Ethereum’s shift to a staking-based consensus mechanism has highlighted the influence centralized providers might wield over the decentralized network. In turn, developers are racing to build infrastructure that might avert such an outcome after the network’s so-called “merge.”
At the time of writing, ssv.network’s testnet touted 2,661 operators and 7,954 validators with 254,528 ETH staked. Their collective effort powers an open-source network that project backers claim will “mitigate” the biggest vulnerabilities in centralized staking.
For example, client concentration continues to be an issue on the Beacon Chain, with over 68% of validators running Prsym as their consensus client. Large staking pools like Coinbase and Kraken have inadvertently increased client concentration and left the proof-of-stake chain susceptible to potential chain splits, correlated slashing and finality issues down the road.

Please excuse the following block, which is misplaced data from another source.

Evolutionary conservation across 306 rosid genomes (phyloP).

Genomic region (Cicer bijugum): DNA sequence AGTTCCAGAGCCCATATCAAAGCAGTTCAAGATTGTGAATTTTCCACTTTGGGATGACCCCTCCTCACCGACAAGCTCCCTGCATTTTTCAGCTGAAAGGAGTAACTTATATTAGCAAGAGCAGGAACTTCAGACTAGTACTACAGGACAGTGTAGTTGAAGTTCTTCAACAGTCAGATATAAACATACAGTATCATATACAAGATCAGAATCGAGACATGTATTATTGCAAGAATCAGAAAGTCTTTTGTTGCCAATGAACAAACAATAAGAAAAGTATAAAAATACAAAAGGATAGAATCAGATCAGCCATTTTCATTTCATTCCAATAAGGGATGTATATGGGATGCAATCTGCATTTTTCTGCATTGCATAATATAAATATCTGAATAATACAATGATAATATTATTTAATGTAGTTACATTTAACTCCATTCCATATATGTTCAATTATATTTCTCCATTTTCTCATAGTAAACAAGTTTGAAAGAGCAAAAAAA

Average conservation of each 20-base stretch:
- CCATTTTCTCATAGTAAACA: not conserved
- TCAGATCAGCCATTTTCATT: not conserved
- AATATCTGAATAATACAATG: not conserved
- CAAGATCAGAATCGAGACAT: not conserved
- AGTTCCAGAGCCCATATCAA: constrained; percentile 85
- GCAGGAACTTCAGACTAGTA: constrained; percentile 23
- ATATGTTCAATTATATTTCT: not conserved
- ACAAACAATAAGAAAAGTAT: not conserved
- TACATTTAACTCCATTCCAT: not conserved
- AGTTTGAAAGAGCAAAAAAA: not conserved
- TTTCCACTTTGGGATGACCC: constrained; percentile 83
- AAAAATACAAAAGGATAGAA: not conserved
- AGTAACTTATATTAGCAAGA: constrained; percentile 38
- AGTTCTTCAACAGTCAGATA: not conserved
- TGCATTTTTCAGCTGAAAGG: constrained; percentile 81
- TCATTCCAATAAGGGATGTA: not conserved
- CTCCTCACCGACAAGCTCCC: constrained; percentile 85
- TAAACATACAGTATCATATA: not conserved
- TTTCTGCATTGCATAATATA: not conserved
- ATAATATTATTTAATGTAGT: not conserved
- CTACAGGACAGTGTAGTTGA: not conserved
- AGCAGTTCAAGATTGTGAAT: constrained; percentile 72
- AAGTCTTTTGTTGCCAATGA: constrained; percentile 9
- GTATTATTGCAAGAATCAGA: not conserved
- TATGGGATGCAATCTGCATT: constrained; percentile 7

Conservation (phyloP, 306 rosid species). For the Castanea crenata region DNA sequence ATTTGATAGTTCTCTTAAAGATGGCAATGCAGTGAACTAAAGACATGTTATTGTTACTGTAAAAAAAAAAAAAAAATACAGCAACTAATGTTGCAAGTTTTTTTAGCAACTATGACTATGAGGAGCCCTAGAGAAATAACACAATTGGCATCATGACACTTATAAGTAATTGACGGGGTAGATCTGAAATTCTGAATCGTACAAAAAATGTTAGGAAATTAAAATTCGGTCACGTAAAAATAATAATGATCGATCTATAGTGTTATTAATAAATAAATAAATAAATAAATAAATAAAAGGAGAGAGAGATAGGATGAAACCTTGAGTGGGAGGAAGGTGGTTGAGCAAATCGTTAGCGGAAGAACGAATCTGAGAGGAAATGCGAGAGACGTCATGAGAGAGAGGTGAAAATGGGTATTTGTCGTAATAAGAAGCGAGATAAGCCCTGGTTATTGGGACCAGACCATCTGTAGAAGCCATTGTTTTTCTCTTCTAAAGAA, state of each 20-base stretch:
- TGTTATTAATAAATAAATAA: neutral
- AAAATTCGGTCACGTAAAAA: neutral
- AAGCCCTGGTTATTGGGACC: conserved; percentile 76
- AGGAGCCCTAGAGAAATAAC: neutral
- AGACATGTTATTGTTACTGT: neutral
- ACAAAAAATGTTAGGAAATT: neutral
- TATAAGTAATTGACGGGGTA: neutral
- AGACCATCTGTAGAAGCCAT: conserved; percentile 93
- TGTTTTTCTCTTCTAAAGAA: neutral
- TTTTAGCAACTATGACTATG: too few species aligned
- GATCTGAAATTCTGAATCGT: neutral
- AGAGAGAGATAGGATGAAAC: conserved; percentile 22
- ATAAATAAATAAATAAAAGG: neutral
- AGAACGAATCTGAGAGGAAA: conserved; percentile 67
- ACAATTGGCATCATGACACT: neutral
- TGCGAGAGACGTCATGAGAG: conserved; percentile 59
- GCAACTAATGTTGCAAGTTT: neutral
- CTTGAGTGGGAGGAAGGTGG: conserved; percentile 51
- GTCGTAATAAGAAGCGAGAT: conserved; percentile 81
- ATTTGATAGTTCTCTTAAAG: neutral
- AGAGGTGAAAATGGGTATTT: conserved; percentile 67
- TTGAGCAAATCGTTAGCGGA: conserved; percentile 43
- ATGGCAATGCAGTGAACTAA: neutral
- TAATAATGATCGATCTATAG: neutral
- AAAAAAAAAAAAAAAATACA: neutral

“SSV fits into what we call layer zero, which is basically what secures Ethereum,” core contributor Alon Muroch said in an interview. “I think it’s very important that a lot of people care about it, because they want to keep Ethereum decentralized.”
It also gets at some of the less-visible realities of the Eth 2 staking landscape. It’s easy enough to see that big fish like Kraken and Coinbase represent a considerable percentage of staked ETH. Less prominent is the fact that validator client Prysm has around 70% market share.
Still, the biggest fish aren’t missing the boat. Coinbase, Lukka and OKX are among ssv.network’s backers, as is Digital Currency Group (CoinDesk’s parent company).
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